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Listen: the squealing melody like someone’s baby as the train

       lumbers into the station.

I am listening to a song but I can barely hear myself

       listening.

What are you writing about?

Nothing and everything at once.

The last best test of existence.

The cry the wheels make as they begin to brake.

So many songs that sound like someone shouting.

The young men who keep leaping in front of the train.

The conductor who can’t pull the brake fast enough

       to stop the train.

The people watching them soar

       like magpies into the air under

       the archways, their ankles

       holding fast

       to the crowd’s last glimpse.

Crossroads.

That was a song I often in childhood.

I am listening but I can barely hear you.

Perhaps because the city is suffering

       once more

       from a metabolic disorder.

Head on head.

They are gathering at the entrance

       with petitions and placards.

Writing, waiting.

Desire has a gift for implicating itself.

Your touch pulls a trip switch in my throat.

Mice shrieking down the black, iron track.

Wherever they disappear to.

Without resemblance.

What are you writing?

Whatever lives on the other side of a dollar.

The man half-asleep and raggedy and hungry

       holding his heart

       in a sack

       on the bench.

Nobody watches him fly, little magpie: listen.

The blues sweating through the phone’s radio.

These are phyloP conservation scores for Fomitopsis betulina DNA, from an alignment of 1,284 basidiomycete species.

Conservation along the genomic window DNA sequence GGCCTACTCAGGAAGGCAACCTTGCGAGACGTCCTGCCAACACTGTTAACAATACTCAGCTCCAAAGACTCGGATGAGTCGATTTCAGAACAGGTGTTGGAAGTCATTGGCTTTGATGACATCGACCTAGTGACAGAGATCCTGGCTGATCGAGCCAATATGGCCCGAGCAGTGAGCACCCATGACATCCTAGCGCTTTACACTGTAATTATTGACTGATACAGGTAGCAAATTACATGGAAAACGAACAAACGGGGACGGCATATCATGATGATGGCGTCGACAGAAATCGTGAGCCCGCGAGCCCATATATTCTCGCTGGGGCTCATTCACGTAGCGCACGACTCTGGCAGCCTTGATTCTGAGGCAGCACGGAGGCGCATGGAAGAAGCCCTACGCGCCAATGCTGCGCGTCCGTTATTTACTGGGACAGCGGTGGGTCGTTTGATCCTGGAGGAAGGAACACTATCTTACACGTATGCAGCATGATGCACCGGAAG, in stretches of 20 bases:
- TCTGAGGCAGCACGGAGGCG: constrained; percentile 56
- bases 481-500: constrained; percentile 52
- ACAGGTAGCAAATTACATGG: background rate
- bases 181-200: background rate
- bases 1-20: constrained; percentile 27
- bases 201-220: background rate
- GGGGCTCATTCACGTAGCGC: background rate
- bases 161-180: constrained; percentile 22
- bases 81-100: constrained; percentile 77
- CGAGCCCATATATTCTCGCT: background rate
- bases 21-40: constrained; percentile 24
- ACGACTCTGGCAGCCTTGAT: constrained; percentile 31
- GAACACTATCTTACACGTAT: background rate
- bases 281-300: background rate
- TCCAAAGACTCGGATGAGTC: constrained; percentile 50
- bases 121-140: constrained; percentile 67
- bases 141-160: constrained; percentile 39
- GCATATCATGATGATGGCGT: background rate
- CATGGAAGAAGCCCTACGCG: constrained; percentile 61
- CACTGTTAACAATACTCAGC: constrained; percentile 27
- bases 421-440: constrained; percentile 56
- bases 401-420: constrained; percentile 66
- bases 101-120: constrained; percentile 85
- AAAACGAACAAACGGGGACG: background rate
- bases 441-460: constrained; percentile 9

What is the name of that song?

Everything at once.

One for sorrow, two for mirth.

They are gathering on the platforms with drums in their hands.

That rhythm is the kind that makes me dance.

Waiting, exhaling.

Only in the darkness could I feel myself.

Are you listening?

I know a song that is written in breath.

A blues as bright as molten lead.

Sometimes when you enter me I can hear

       the truth.

What are you writing?

Under, under.

Three for a wedding, four for birth.

On the other side of the hidden doorways

       when the trains

       used to run.

Not that tunnel, the other one.

Often in its darkness I could dream myself.

Are you listening?

Dog whispering down the gray, iron track.

The live-long day.

Where it’s darkest under the archway

       it’s harder to see me.

The future is no longer trying to steal away.

Life at the beginning of the end

       of the tunnel.

Somebody’s heart on the seat beside me.

Waiting, breathing.

What were you writing?

When we enter each other we cry

       out together.

The last best test of existence.

An old woman holding fast the hands of a lover trying

       to leap through the next window

       of his existence.

It is possible we are all suffering

       from a metabolic disorder.

That rhythm is the kind that fills my pants.

I am not sleeping, just listening.

Can you hear me?

Static.

I have no more dollars to hand out, so I offer

       you my skin.

You never sang that song or the last one.

The first blues, hot as a brand, is the best one.

Playing the track with imprecation and agony.

No one is listening, they can barely hear me.

Gathering everything left on the bench.

I am writing nothing, nothing at all.

The train is approaching like a past mystery.

The lovers retreating quick to the wall.

The man rising and steadying himself

       as if called by a bell.

The brakes as they slide into their blues-like squeal.

The chanters growing louder in their appeal.

The young man who announces this is his final ride

       on this train.

My heart is so close you can hum its refrain.

I am inside, starting, singing.

What I am writing:

Hold fast, my ankles.

John Keene is the author of Annotations and, with artist Christopher Stackhouse, Seismosis. He teaches at Rutgers University–Newark.

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